As it turns out, Georgia has committed just as many NCAA secondary violations as Tennessee in the past year.
Volunteers’ coach Lane Kiffin, once referred to in a Florida Times-Union headline as “Lane Violation,” has been hammered by the national media — and more than once in this space — for his penchant for breaking NCAA rules. Tennessee has been cited for six in the year since he was tabbed their new coach on Dec. 1, 2008. Now they face at least two more violations as the NCAA continues an ongoing inquiry into the possible misuse of recruiting hostesses, impermissible visits and other infractions.
Those numbers sound roguish, but they can’t really be placed into context without some perspective.
So I contacted the University of Georgia to find out, via a Freedom of Information request, how many violations the Bulldogs had committed in the same period. You may be surprised to find out — I was — that they’ve also had six secondary violations in the last year.
What I don’t have yet, but have set out to get, is the numbers for other SEC schools. Or at least those that comply with federal and state sunshine laws. For some reason Alabama and Auburn always tap-dance around these things. But we’ll try. And Vanderbilt always gets out of it because it’s a private school.
Georgia Tech reported that it had no NCAA violations since Dec. 1, 2008.
So just for the purpose of this blog — don’t mistake this as an investigative piece — I tried to find some of those numbers online. The best Google could do for me was a June 28th story in the Knoxville News-Sentinel that had Tennessee “leading” the SEC with six secondaries, followed by Ole Miss (5), LSU (4), Georgia (then with 3), Mississippi State (3), South Carolina (3), Arkansas (2), Florida (2) and Kentucky (0). You’ll note that Bama and Auburn aren’t included.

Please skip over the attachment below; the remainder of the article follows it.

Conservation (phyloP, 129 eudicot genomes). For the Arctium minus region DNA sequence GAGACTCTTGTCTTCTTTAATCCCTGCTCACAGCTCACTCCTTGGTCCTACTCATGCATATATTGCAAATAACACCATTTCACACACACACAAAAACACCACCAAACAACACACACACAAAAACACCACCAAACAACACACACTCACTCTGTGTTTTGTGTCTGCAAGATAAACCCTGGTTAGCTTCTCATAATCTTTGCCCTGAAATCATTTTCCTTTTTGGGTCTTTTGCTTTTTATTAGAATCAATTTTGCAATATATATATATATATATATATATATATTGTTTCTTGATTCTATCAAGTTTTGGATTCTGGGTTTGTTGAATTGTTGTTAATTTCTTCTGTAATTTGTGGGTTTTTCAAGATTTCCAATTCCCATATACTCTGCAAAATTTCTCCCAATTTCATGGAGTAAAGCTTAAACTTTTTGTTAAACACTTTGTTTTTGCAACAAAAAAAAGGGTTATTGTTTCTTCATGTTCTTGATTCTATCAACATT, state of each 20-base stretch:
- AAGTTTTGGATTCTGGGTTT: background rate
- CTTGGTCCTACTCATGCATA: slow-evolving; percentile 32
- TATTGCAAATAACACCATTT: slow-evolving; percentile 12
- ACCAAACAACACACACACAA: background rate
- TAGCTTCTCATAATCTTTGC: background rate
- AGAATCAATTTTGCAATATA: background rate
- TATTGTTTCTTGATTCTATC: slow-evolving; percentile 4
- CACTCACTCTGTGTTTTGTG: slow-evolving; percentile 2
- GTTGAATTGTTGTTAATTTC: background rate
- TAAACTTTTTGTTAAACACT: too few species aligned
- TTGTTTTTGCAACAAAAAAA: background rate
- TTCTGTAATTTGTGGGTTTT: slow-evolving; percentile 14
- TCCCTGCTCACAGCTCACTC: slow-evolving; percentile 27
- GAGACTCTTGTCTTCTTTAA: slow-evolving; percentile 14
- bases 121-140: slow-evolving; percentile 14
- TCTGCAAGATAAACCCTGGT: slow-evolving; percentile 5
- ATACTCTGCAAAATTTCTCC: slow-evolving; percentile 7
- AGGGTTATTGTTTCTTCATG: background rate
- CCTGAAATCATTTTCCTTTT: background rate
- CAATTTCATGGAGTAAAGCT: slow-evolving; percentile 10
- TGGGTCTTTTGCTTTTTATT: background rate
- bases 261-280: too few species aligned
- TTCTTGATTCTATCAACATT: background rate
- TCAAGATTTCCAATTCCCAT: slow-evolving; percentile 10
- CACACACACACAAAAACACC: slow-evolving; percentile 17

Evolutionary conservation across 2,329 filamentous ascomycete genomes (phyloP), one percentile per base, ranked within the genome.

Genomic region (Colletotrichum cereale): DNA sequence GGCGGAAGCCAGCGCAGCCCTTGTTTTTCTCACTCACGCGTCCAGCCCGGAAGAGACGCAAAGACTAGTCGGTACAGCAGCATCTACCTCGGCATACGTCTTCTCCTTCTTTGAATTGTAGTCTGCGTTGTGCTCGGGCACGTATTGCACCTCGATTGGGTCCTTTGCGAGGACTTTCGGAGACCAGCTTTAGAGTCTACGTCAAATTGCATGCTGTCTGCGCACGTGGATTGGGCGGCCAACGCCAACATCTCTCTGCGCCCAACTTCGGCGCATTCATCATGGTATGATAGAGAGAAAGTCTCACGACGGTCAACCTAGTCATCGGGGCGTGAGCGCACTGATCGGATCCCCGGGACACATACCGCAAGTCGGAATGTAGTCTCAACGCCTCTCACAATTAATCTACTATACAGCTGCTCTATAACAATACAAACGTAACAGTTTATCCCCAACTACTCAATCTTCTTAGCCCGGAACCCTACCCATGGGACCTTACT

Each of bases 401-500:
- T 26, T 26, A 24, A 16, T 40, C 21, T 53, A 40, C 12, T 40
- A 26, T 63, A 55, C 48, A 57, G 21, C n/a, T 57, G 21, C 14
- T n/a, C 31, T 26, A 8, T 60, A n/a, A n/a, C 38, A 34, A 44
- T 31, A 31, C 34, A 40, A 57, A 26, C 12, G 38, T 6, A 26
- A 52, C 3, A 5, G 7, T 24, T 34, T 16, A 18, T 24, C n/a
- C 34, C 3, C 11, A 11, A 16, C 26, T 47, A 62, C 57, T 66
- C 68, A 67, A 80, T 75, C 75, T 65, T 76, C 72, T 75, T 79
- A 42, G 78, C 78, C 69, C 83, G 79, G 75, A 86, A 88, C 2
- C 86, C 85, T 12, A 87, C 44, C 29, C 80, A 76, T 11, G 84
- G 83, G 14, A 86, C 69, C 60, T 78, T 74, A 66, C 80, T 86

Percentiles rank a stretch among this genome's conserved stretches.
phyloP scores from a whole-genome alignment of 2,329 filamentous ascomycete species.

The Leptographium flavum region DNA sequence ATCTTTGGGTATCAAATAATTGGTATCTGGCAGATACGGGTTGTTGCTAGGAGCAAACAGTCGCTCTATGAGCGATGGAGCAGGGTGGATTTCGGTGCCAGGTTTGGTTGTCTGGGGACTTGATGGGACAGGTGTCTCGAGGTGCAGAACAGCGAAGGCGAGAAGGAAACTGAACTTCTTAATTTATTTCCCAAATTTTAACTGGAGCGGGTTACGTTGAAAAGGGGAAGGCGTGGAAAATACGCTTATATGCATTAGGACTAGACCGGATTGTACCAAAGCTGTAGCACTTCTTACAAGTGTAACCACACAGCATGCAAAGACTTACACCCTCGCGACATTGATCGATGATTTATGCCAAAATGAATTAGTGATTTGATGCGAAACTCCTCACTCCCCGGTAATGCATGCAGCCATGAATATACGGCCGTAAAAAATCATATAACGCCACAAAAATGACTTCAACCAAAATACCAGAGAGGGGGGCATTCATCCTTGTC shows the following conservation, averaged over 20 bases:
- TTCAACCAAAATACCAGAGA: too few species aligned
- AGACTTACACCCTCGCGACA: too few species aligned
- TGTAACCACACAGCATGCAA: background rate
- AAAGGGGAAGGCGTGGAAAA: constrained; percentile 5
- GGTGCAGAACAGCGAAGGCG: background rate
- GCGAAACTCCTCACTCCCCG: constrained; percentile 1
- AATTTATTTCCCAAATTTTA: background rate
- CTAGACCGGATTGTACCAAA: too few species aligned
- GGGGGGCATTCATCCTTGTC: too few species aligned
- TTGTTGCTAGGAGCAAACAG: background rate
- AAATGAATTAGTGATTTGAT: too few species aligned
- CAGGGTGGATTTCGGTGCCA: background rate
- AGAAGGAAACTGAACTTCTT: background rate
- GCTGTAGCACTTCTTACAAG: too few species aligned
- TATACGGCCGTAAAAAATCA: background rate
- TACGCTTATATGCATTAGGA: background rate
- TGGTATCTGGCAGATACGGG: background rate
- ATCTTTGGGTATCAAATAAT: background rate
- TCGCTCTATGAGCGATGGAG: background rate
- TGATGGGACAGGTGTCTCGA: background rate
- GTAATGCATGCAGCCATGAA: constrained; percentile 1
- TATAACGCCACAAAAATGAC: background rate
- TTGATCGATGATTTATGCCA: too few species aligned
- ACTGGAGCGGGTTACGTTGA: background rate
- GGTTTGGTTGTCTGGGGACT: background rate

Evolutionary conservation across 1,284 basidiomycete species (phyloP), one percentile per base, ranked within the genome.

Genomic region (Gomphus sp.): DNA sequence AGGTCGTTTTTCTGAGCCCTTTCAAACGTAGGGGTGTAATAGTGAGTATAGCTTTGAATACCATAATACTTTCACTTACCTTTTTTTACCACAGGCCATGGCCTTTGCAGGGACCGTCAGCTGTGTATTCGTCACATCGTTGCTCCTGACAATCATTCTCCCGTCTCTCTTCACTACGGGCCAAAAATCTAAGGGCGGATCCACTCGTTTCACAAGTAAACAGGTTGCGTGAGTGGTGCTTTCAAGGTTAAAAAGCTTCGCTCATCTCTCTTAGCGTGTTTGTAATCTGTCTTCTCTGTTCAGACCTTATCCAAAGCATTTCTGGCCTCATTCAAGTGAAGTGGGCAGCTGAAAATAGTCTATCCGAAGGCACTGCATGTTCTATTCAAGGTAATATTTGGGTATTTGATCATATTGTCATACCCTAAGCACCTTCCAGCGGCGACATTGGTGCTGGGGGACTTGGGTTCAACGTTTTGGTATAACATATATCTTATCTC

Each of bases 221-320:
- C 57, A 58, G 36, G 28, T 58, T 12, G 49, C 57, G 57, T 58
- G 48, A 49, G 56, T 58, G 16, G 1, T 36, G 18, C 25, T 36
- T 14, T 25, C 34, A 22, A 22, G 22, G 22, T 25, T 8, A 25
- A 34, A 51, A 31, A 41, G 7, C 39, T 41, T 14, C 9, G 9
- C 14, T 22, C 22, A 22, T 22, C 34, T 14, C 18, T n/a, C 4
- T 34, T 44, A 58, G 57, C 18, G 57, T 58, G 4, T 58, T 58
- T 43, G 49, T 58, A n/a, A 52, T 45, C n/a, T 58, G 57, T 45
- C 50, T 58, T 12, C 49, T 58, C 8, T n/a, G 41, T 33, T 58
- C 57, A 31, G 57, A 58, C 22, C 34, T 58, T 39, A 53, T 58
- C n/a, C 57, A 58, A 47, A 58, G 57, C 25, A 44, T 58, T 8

LSU, it should be noted, is also being investigated in an ongoing NCAA probe.
So what to make of all this?
I asked Eric Baumgartner, Georgia’s director of compliance, if this constituted a particularly bad year or if it was about the norm for the Bulldogs.
“Well, if you look back over the past couple of years, that’s been pretty consistent, though I don’t like using the word consistent,” Baumgartner said. “I’m not necessarily worried about the number of violations. I’m worried about repeat violations. If the same thing is happening over and over, then something’s not cooking. But (six) doesn’t feel like a significant amount.”
That meshes with what both Kiffin and UT athletics director Mike Hamilton have said throughout.
“I don’t believe it’s an inordinate amount,” Kiffin told reporters recently. “They’re not deliberate but unfortunately they happen.”
Secondary violations are classified as Level I and Level II, I being more serious and thought to create some sort of recruiting advantage. Major violations are the most severe but none have been reported in this case.
The Bulldogs’ were as follows (by date reported by UGA):
Tennessee’s violations in general involved Kiffin more directly but also are considered secondary:
In any case, the SEC has been outspoken in its stance that even secondary violations are taken serious. And as evidenced by the stack of papers that passes through the hands of compliance officers, coaches, ADs, commissioners and NCAA administrators for each one, they do.
“Every one of them matters,” Greg Sankey, SEC associate commissioner for compliance, told the Birmingham News a while back. “I have a 427-page rule manual with thousands of interpretations. The reality of the regulatory culture is you’re going to have violations — circumstances where people go outside the boundaries of the rules. There is a system that involves conferences, the NCAA staff, the Committee on Infractions, that determines what type of action is warranted as an outcome of secondary violations.”